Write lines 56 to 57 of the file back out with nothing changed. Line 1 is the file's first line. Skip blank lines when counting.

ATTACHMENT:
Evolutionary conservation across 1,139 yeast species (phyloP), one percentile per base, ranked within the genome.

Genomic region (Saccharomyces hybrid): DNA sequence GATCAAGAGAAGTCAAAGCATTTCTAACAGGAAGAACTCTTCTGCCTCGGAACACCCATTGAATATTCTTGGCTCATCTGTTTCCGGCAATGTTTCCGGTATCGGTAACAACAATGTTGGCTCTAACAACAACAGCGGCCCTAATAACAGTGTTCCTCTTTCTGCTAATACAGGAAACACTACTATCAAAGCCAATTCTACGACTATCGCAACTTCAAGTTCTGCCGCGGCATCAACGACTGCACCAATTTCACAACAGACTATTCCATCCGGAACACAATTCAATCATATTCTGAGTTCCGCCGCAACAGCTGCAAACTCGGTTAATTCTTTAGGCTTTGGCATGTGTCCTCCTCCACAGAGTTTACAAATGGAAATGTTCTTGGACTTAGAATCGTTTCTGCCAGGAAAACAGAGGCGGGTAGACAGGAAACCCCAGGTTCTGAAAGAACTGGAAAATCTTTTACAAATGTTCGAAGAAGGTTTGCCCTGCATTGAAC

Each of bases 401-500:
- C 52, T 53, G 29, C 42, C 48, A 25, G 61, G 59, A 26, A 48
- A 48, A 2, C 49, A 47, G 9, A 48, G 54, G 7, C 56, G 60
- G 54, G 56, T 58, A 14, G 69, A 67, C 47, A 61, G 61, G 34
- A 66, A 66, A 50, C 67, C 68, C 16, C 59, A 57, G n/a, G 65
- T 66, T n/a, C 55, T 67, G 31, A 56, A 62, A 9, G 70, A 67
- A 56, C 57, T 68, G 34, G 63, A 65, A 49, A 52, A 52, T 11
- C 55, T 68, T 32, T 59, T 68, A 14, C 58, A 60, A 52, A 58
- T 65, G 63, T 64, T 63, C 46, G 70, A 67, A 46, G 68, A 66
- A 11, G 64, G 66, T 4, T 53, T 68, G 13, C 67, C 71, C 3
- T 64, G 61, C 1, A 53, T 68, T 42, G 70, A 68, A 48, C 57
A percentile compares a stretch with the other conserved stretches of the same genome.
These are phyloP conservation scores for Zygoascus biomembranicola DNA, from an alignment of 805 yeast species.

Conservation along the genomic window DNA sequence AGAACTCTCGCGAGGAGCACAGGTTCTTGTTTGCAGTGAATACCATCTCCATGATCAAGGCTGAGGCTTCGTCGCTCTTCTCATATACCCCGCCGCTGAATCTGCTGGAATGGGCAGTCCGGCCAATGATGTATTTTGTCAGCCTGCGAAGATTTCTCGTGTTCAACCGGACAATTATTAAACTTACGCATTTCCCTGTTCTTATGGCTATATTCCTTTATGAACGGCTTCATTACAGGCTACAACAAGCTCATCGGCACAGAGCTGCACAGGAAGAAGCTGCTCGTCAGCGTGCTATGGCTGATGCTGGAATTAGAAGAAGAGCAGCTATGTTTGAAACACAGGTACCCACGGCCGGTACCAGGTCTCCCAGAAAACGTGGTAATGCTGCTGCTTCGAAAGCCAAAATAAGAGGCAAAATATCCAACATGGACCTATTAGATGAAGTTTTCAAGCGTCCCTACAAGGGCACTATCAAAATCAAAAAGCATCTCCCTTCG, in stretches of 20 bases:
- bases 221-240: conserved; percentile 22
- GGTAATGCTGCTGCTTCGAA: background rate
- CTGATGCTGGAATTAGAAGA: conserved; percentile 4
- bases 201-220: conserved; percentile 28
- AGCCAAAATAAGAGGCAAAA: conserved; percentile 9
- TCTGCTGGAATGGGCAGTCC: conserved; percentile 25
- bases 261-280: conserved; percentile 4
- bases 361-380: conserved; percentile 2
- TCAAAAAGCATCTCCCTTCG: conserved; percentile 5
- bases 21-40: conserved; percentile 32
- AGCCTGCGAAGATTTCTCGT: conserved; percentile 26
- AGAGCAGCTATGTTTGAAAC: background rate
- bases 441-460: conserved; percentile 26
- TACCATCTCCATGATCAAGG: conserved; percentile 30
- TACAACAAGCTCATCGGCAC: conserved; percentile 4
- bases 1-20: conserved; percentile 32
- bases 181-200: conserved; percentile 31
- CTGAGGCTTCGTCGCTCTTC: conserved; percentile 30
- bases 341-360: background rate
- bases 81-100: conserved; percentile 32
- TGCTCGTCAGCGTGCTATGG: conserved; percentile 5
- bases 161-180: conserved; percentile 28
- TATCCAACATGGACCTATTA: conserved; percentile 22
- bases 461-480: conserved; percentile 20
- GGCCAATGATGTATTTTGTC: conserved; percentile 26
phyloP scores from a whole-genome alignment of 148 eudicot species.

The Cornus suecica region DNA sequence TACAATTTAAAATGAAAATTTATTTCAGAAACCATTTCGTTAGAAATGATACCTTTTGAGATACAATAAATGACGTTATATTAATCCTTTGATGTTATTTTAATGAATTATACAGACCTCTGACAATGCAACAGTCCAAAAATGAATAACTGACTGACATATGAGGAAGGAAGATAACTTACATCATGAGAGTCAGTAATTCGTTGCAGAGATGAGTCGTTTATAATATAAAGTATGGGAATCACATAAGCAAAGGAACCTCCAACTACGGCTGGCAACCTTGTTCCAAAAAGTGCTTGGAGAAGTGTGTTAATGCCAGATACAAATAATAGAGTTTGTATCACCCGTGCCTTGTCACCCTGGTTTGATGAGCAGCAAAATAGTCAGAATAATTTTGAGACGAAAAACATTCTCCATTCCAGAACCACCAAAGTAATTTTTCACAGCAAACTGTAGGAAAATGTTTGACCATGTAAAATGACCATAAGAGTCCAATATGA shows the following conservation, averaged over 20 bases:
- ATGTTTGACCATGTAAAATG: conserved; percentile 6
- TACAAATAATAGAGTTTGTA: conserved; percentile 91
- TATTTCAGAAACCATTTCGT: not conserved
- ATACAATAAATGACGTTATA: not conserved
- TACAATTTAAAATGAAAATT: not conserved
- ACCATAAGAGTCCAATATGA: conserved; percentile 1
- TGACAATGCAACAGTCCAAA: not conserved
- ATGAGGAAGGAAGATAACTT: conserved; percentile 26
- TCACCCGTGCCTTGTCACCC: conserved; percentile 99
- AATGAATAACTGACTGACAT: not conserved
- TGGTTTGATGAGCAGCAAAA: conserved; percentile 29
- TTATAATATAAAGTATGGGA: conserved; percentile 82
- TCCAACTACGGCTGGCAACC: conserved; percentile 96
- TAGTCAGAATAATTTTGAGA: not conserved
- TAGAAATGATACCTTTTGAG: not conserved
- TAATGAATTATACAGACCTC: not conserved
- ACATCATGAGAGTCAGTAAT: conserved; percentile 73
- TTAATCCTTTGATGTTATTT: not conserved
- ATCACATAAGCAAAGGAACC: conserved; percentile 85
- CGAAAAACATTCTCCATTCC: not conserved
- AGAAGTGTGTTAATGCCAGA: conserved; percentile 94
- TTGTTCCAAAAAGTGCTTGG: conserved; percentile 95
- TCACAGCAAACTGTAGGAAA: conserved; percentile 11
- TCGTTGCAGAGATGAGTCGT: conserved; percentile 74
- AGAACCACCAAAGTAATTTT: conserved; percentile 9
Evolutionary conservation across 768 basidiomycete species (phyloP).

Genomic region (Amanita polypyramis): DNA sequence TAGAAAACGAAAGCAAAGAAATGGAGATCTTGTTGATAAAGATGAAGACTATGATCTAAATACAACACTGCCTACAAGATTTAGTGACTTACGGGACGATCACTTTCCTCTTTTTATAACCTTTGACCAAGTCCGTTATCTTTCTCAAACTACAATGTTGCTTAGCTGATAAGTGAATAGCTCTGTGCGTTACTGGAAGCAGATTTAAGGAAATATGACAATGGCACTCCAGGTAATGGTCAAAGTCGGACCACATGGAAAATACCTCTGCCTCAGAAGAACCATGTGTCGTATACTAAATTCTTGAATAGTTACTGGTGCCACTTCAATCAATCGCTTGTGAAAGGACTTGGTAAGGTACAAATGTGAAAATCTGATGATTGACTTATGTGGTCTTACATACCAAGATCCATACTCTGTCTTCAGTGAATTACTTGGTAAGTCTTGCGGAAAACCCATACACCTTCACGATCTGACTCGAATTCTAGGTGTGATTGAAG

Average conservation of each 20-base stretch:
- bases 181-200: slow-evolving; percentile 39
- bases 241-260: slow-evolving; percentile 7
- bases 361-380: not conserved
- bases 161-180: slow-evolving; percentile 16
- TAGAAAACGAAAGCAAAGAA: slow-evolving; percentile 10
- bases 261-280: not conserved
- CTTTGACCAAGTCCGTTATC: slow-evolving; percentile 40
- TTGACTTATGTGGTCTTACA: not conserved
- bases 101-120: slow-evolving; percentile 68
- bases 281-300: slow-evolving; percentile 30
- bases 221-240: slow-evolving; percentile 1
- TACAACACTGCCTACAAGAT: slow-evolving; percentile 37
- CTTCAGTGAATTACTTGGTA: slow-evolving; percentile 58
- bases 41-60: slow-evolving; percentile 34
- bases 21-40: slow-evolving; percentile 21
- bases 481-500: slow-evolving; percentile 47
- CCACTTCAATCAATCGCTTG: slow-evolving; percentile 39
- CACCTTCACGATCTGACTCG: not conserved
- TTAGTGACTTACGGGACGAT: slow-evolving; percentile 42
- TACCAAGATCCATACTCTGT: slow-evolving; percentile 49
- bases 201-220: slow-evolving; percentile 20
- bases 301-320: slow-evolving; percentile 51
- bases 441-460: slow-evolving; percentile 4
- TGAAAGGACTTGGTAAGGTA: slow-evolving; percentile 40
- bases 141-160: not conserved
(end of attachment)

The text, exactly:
- TCCAACTACGGCTGGCAACC: conserved; percentile 96
- TAGTCAGAATAATTTTGAGA: not conserved